The latest iteration of PTC Windchill (v. 10) for product lifecycle management (PLM) has been described as ‘the most significant Windchill release in PTC’s history.’ In his article, TEC research analyst Gabriel Gheorghiu compares the last two versions of PTC Windchill, and outlines how the functionality enhancements in PTC Windchill 10 make the product suitable for product creation, development, and lifecycle management. PubDate: 5/17/2013
Abstract: NCR Corporation announced it will support Microsoft Windows 2000 across its entire offering of products. In addition, NCR will present a full suite of consulting and support services to help businesses migrate to the Windows 2000 environment. The question is whether the power of Windows can keep up with Teradata.
Abstract: A major challenge for IT managers is that much of the data they need in Windows environments is stored in iSeries and Mainframe host systems. Traditionally, unlocking this data and making it available in Windows environments for further processing has involved major reprogram¬ming, and significant resource investments. There are, however, simple solutions that address the jump from host to Windows.
Abstract: End-user companies should track the financial health of their vendors to see if the vendor will be a collector or one of the collected. If the end-user company has a focused vendor, think of that vendor's health and help them become even better in your type of business. If your vendor is acquired, meet the new owners. The new owners motivation in buying your product and vendor was the install base and that's you. Showing interest is your part in keeping the relationship the way you want it.
Abstract: IT departments in midsize companies are expected to improve the service quality to PC users, cut IT support costs, and increase business flexibility. But midsize companies often worry about tight IT budgets and few IT resources. Deploying the Windows Vista operating system can help. Find out what 73 midsize companies have to say about how Windows Vista has offered not only cost savings, but security benefits and more.
Abstract: Customizing third-party “vendor” source code is becoming increasingly common. But managing the incorporation of vendor application releases alongside customizations requires an additional layer of software configuration management (SCM) to integrate subsequent vendor releases. Traditional branch-based SCM tools require an unnecessarily complex branch-and-merge process. However, there is a more intuitive and efficient parallel development model for managing customizations to vendor code.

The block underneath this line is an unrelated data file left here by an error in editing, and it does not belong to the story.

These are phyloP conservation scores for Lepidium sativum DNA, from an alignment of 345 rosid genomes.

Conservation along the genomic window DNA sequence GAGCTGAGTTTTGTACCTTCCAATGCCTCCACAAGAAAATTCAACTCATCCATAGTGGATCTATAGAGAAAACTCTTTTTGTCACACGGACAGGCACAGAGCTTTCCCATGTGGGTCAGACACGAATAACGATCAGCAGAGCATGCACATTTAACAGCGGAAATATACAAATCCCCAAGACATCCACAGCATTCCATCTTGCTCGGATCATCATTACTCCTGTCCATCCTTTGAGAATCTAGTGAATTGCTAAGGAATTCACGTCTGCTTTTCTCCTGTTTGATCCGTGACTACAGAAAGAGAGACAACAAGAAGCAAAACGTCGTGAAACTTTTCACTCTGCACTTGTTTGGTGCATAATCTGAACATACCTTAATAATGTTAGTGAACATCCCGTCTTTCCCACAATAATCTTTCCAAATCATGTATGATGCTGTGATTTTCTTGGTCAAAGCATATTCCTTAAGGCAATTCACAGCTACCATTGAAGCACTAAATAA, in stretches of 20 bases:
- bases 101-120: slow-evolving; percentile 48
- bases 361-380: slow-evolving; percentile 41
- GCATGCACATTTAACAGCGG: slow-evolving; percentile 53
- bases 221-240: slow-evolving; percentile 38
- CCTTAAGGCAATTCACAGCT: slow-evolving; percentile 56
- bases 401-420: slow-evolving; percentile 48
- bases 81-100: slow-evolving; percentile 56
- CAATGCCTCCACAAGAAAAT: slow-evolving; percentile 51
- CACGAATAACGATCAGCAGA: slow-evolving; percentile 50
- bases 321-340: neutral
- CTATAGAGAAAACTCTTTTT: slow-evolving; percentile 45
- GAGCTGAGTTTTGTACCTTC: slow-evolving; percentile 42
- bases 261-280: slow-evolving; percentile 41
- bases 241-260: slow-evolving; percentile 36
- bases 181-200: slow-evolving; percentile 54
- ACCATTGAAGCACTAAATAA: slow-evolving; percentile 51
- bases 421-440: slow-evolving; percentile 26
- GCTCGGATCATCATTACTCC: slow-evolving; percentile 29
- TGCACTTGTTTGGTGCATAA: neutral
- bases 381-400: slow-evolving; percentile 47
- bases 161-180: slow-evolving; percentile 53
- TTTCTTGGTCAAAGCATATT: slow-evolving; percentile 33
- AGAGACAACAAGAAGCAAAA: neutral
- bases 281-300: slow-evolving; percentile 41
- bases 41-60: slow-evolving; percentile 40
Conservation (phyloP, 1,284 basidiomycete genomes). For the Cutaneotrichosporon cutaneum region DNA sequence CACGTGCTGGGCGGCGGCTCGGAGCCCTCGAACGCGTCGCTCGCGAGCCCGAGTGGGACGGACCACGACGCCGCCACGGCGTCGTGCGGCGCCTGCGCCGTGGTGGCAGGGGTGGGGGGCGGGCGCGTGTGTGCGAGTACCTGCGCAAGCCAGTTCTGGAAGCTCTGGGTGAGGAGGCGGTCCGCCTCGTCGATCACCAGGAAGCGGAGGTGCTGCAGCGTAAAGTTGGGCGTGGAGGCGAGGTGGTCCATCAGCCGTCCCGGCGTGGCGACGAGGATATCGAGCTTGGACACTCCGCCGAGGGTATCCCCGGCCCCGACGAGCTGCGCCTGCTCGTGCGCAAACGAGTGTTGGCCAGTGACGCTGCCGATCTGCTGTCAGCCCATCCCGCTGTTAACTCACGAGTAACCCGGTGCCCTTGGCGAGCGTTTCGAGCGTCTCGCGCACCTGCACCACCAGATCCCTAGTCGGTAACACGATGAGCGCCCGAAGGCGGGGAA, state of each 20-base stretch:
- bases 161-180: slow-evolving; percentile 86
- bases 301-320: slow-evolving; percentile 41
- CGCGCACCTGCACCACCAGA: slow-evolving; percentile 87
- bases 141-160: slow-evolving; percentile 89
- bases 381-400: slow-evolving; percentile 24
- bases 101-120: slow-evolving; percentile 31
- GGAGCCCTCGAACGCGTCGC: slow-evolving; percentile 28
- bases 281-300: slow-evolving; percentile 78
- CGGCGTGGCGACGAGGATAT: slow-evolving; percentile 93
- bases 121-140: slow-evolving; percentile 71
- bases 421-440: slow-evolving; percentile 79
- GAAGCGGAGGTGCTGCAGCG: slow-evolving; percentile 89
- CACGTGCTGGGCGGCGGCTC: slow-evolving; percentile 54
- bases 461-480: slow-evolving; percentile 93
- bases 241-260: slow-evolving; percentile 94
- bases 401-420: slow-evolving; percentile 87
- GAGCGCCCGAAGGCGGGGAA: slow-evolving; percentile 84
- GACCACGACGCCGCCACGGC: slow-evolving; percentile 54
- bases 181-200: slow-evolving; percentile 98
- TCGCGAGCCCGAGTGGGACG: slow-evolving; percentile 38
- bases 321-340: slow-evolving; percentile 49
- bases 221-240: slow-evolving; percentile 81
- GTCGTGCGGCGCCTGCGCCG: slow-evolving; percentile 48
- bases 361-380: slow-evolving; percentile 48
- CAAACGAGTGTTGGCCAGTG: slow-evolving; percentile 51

Abstract: IT service transition is difficult to manage. But with the updated guidance found in ITIL Version 3, IT organizations can plan for a more successful transition, with a new perspective on all transition phases, including planning, configuration, and change management.
Abstract: IBM (NYSE: IBM) has announced the release of DB2 Universal Database Version 7, with a new pricing structure for application service providers (ASPs), support for customer relationship management (CRM), and an incubator program for e-business applications to help emerging companies get up and running on the Web.
Abstract: In our new “wired” world, software is no less important than other products and services in our everyday lives. But people are generally more used to buying other products and services than software. In many ways, however, selecting software is similar to selecting other products and services. Find out the key factors and criteria you should include—and what you should leave out—when you’re in the market for a new software solution.
Abstract: Predictions of the death of software are overstated. In reality, businesses are becoming more reliant on technology, not less. What’s changing, however, is the number of options available for managing, delivering, and paying for software applications. Many independent software vendors recognize the benefits of offering software as a service--a delivery alternative that can present long-term benefits for all parties.